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Who's in the Video
Michael Mauboussin is the chief investment strategist at Legg Mason Capital Management. Before joining LMCM in 2004, he was a managing director and chief U.S. investment strategist at Credit Suisse.[…]

We like to follow a bullish or bearish trend. But the best investors sell when everyone’s buying, and buy when everyone’s selling.

Question: Why are we wired to make bad investing decisions? 

Michaelrn Mauboussin: The wisdom of crowds tends to work when you have you rnhave three conditions in place. The first is diversity, so all of us arern acting and thinking and operating in different ways. A properly rnfunctioning aggregation mechanism would be the second; so ways to bring rnour information and our varied views together. And then, finally, rnproperly functioning incentives, which are rewards for being right and rnpenalties for being wrong and of course, they can be monetary, but they rndon’t have to be. 

So when those things are happening, you tend rnto get very good results from groups and markets themselves tend to be rnpretty well functioning and "normal." Now the flipside is what happens rnwhen one or more of those conditions are violated and by far the most rnlikely to be violated is diversity. So rather than each of us thinking rnindependently, with our own points of view, we start to coordinate our rnbehaviors. And this is a very, very natural human reaction. We like to rnbe part of the group and we like to go with what is working and this, I rnthink, is ultimately the bane of most people when they invest, which is rnwhen things are going really well, all the fibers in your body says "I rnwant to be a part of that group and I want to be making money along withrn that group." And inversely, when things are going badly, you become rnvery fearful and you want to avoid it. It’s almost a notion of disgust, rnyou almost push it away when. in reality, we know from a lot of rnexperience that you want to be selling when everyone’s buying and buyingrn when everyone’s selling. 

So it's very... our innate sort of rnmotivations are almost counter to what makes you a successful investor rnand I guess the last comment I’d make on that is you find that many of rnthe great investors, very successful investors, are those that really, rnin some ways, can be an emotional check. They don’t tend to be swayed byrn the views of others around them; they tend to be very independent, rnwhich, you know, I think is a fairly unique trait that can be developed rnto some degree, but think it’s a very unique trait for most great rninvestors.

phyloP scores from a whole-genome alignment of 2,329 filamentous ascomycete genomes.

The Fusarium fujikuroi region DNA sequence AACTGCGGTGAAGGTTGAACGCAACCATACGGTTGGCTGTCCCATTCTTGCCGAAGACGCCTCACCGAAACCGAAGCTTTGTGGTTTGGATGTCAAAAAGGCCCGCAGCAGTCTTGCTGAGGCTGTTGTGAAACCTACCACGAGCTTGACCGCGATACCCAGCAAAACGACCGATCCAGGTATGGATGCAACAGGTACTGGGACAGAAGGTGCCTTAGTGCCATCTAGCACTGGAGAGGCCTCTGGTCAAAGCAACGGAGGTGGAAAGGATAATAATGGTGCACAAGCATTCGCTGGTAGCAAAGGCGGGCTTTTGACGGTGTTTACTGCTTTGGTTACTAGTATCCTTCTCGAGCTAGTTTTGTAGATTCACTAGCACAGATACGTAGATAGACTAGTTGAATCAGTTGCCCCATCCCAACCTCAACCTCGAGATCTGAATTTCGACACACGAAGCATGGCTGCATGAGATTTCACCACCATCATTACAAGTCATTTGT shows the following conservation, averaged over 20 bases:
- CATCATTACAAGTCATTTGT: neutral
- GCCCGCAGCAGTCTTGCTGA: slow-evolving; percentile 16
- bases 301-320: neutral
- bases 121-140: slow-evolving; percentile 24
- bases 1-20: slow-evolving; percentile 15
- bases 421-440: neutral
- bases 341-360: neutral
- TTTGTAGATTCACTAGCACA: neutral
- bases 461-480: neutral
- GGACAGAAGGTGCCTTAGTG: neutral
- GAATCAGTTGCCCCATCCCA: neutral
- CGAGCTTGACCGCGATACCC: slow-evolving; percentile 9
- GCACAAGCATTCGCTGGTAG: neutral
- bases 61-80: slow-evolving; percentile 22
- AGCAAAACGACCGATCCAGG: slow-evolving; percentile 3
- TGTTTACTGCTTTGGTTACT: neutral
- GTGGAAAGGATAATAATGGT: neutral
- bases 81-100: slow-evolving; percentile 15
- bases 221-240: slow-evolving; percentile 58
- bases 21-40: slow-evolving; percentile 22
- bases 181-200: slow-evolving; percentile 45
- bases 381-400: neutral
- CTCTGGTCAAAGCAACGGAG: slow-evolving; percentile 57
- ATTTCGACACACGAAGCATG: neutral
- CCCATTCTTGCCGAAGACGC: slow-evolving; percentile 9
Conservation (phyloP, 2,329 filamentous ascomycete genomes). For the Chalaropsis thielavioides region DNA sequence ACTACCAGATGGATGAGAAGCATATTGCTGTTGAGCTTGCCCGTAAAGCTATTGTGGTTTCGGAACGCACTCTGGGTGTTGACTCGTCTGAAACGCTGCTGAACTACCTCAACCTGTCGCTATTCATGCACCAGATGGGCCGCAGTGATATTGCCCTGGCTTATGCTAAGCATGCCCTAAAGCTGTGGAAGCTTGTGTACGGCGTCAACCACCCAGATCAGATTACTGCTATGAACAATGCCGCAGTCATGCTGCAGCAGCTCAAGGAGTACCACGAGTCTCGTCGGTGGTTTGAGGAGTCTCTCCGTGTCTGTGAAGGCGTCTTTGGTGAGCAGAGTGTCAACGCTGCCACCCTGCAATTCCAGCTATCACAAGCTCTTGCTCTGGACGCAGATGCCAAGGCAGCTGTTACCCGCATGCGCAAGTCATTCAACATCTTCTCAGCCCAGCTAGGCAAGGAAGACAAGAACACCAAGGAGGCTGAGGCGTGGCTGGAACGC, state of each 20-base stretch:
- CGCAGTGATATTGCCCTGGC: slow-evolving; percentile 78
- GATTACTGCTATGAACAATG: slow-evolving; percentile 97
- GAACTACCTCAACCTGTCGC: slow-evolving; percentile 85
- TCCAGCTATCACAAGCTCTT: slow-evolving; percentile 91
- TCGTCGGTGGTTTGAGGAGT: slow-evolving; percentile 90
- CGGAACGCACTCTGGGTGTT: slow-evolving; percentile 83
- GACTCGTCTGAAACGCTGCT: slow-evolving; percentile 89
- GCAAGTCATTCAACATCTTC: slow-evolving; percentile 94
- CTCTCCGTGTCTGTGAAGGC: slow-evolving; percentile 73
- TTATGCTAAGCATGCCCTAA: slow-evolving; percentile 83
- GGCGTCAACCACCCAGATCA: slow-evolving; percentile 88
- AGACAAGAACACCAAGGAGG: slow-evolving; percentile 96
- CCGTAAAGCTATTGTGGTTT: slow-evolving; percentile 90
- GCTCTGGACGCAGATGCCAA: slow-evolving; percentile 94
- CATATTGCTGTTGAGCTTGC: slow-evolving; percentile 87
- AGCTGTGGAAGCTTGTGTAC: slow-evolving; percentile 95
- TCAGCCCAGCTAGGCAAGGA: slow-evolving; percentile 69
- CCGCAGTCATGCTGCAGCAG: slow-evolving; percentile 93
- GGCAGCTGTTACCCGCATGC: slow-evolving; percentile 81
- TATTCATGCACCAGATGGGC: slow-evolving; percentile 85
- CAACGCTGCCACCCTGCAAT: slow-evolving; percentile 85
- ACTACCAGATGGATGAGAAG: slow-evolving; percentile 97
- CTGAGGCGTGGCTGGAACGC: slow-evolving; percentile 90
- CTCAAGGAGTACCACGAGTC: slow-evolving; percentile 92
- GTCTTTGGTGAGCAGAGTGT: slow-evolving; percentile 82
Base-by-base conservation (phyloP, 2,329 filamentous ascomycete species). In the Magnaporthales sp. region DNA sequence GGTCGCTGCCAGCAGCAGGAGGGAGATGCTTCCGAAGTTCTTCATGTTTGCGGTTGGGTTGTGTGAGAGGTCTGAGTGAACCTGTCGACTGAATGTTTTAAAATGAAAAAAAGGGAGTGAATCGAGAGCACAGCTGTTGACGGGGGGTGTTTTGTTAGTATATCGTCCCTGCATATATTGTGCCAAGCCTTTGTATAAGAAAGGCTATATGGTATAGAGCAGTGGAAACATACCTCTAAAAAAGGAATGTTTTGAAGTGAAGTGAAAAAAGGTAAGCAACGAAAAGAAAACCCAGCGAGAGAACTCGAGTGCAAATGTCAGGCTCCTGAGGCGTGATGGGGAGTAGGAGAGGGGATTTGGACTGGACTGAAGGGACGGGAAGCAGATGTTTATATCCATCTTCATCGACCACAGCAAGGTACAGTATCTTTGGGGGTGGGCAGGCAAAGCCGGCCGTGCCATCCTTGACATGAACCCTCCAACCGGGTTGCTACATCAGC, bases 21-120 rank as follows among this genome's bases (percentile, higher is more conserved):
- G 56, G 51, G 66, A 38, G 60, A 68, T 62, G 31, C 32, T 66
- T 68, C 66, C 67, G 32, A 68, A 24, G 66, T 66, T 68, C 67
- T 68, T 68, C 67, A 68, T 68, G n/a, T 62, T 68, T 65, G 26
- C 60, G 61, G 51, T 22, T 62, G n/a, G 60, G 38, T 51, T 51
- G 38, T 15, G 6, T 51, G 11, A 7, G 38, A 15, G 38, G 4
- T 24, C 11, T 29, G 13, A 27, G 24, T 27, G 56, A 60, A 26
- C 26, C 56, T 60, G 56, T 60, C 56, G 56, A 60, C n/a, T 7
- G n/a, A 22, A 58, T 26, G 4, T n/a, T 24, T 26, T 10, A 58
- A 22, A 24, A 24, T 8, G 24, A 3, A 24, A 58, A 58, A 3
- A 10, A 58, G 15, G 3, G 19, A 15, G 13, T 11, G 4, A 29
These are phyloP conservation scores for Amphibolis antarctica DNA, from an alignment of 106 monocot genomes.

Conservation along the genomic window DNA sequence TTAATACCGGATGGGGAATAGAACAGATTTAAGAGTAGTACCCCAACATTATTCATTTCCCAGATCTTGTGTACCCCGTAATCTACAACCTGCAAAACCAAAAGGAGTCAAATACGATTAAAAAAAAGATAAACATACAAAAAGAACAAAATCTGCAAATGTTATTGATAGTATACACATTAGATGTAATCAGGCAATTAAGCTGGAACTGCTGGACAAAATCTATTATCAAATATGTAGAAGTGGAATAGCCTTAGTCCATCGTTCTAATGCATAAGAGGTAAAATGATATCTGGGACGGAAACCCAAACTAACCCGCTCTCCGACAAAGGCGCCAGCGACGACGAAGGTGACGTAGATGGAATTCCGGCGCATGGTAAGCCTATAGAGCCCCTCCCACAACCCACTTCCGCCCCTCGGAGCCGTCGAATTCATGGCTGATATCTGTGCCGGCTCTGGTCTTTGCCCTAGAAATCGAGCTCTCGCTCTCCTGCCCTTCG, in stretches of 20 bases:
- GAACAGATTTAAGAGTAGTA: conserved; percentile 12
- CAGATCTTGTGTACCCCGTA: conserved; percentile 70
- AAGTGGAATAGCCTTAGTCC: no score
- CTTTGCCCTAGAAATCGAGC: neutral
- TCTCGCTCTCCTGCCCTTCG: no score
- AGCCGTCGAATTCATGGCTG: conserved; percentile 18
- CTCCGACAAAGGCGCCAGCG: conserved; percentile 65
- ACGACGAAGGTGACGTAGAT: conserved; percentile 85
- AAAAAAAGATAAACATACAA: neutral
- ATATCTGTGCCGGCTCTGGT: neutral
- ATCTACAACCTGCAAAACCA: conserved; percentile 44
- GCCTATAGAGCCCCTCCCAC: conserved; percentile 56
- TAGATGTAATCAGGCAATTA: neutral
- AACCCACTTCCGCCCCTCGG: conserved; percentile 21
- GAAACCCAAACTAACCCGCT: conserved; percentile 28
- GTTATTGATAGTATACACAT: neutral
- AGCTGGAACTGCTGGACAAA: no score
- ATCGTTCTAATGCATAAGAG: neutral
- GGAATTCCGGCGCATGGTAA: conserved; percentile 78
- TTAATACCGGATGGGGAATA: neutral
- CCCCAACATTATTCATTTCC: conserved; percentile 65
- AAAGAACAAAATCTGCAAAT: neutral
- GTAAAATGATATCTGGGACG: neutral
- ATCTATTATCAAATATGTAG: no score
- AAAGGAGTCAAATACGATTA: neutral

Question: Is it best to take a contrarian rnview of the market? 

Michael Mauboussin: I think it’s arn little bit deeper than that. There’s a really successful investor in rnBoston named Seth Klarman, he runs something called the Baupost Group rnand they’ve done really great over a long period of time and he’s got a rnline which I just love which is "Successful investing is the marriage ofrn a calculator and a contrarian streak." So maybe start with a contrarianrn streak. It really is important to be a contrarian, sort of do what rneveryone else is not doing. That said, that’s not enough, right, becausern sometimes being a contrarian for the sake of being a contrarian is a rnreally bad idea. In other words, if the movie house is on fire, by all rnmeans, do run out the door, right, don’t run in. So sometimes the crowd rnis correct. 

The calculator part is the second one, which is if rnthe group is off on one side or the other of the ship, tilting the ship,rn then you have to apply a calculator, which is determining whether the rnexpectations built into the asset price, let’s say a stock to make it rnconcrete, misrepresents the fundamental prospects for that company. So rnare the expectations and fundamentals mispriced relative to one another?rn And that does require some analytical work.  

The best metaphor rnfor the expectations of fundamental really is the racetrack; horse rnracing, so you know there are two different things. One is the odds and rnthe tote board, which dictate the probability of a horse winning or rncoming in at some place, and then the actual performance of the horse. 

Knowingrn which horse is going to win every race doesn’t make you money because, rnof course, it’s already reflected in the price. The key is to find rnmis-pricings between the tote board and the performance of the horse andrn it’s a very similar thing. So it’s the contrarian streak plus the rncalculator, I think, is the one/two combination. 
Recorded on May 14, 2010
Interviewed by Jessica Liebman